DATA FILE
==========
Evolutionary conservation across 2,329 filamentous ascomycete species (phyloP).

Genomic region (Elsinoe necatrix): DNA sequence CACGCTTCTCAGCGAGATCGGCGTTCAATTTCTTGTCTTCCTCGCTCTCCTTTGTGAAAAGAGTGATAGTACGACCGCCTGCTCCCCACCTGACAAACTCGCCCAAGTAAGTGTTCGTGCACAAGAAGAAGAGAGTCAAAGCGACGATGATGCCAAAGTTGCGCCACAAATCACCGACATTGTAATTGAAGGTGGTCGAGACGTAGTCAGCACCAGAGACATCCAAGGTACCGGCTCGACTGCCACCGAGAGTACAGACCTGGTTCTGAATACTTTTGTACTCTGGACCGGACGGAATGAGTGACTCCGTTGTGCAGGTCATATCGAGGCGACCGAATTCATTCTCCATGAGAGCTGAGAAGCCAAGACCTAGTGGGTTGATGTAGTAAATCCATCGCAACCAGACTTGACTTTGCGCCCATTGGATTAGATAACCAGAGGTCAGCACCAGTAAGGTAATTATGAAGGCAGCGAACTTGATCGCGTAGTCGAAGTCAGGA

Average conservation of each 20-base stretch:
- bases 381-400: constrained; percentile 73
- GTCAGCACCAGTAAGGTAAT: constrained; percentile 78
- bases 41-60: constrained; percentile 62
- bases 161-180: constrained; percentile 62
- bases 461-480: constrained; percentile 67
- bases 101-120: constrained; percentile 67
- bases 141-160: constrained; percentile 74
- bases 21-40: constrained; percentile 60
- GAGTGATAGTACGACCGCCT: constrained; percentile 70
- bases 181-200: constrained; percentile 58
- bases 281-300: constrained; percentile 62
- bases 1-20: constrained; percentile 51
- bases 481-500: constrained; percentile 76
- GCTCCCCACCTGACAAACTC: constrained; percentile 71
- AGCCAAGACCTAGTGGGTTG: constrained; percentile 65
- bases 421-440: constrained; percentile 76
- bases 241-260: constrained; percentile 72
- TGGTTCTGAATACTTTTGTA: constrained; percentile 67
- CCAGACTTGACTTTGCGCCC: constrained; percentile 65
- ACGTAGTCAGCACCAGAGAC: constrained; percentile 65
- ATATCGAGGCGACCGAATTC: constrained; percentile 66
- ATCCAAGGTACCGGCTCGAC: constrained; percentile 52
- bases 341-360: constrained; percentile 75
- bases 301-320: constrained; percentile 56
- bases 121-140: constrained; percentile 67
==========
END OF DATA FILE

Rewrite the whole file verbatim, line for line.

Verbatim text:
Evolutionary conservation across 2,329 filamentous ascomycete species (phyloP).

Genomic region (Elsinoe necatrix): DNA sequence CACGCTTCTCAGCGAGATCGGCGTTCAATTTCTTGTCTTCCTCGCTCTCCTTTGTGAAAAGAGTGATAGTACGACCGCCTGCTCCCCACCTGACAAACTCGCCCAAGTAAGTGTTCGTGCACAAGAAGAAGAGAGTCAAAGCGACGATGATGCCAAAGTTGCGCCACAAATCACCGACATTGTAATTGAAGGTGGTCGAGACGTAGTCAGCACCAGAGACATCCAAGGTACCGGCTCGACTGCCACCGAGAGTACAGACCTGGTTCTGAATACTTTTGTACTCTGGACCGGACGGAATGAGTGACTCCGTTGTGCAGGTCATATCGAGGCGACCGAATTCATTCTCCATGAGAGCTGAGAAGCCAAGACCTAGTGGGTTGATGTAGTAAATCCATCGCAACCAGACTTGACTTTGCGCCCATTGGATTAGATAACCAGAGGTCAGCACCAGTAAGGTAATTATGAAGGCAGCGAACTTGATCGCGTAGTCGAAGTCAGGA

Average conservation of each 20-base stretch:
- bases 381-400: constrained; percentile 73
- GTCAGCACCAGTAAGGTAAT: constrained; percentile 78
- bases 41-60: constrained; percentile 62
- bases 161-180: constrained; percentile 62
- bases 461-480: constrained; percentile 67
- bases 101-120: constrained; percentile 67
- bases 141-160: constrained; percentile 74
- bases 21-40: constrained; percentile 60
- GAGTGATAGTACGACCGCCT: constrained; percentile 70
- bases 181-200: constrained; percentile 58
- bases 281-300: constrained; percentile 62
- bases 1-20: constrained; percentile 51
- bases 481-500: constrained; percentile 76
- GCTCCCCACCTGACAAACTC: constrained; percentile 71
- AGCCAAGACCTAGTGGGTTG: constrained; percentile 65
- bases 421-440: constrained; percentile 76
- bases 241-260: constrained; percentile 72
- TGGTTCTGAATACTTTTGTA: constrained; percentile 67
- CCAGACTTGACTTTGCGCCC: constrained; percentile 65
- ACGTAGTCAGCACCAGAGAC: constrained; percentile 65
- ATATCGAGGCGACCGAATTC: constrained; percentile 66
- ATCCAAGGTACCGGCTCGAC: constrained; percentile 52
- bases 341-360: constrained; percentile 75
- bases 301-320: constrained; percentile 56
- bases 121-140: constrained; percentile 67